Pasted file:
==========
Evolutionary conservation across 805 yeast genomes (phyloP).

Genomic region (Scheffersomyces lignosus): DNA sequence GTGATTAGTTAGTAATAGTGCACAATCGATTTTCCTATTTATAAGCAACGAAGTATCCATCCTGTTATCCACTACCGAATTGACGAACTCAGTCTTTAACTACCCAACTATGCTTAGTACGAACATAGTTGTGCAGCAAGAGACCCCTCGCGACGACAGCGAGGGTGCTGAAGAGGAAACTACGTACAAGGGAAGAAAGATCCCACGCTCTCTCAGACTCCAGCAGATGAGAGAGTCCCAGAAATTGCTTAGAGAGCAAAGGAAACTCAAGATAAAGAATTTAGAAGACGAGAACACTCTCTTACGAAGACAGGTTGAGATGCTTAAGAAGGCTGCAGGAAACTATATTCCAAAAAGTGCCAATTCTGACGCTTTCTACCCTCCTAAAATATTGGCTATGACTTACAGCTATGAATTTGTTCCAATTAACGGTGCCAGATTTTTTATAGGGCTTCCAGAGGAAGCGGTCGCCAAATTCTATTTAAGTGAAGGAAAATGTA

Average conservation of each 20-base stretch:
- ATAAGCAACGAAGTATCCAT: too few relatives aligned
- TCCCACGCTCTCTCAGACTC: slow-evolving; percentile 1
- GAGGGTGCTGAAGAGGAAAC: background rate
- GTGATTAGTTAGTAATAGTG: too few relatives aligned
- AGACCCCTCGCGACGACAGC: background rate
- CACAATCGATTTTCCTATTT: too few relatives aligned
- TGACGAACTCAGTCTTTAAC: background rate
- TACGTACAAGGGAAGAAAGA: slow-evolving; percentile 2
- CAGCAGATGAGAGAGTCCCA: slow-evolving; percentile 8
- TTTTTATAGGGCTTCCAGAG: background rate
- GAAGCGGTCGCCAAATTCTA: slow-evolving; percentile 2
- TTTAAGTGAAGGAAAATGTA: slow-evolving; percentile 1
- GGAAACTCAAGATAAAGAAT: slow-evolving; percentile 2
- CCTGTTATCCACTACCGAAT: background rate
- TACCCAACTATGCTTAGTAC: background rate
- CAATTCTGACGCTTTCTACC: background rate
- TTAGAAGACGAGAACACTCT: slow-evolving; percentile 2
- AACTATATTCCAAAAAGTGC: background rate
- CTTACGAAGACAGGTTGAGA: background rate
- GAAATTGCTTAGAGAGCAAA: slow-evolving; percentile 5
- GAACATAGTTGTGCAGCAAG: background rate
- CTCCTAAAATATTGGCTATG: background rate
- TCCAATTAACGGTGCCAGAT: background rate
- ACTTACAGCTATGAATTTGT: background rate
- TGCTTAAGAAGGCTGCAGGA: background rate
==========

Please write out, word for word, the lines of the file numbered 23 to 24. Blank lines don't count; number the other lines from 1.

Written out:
- GAAATTGCTTAGAGAGCAAA: slow-evolving; percentile 5
- GAACATAGTTGTGCAGCAAG: background rate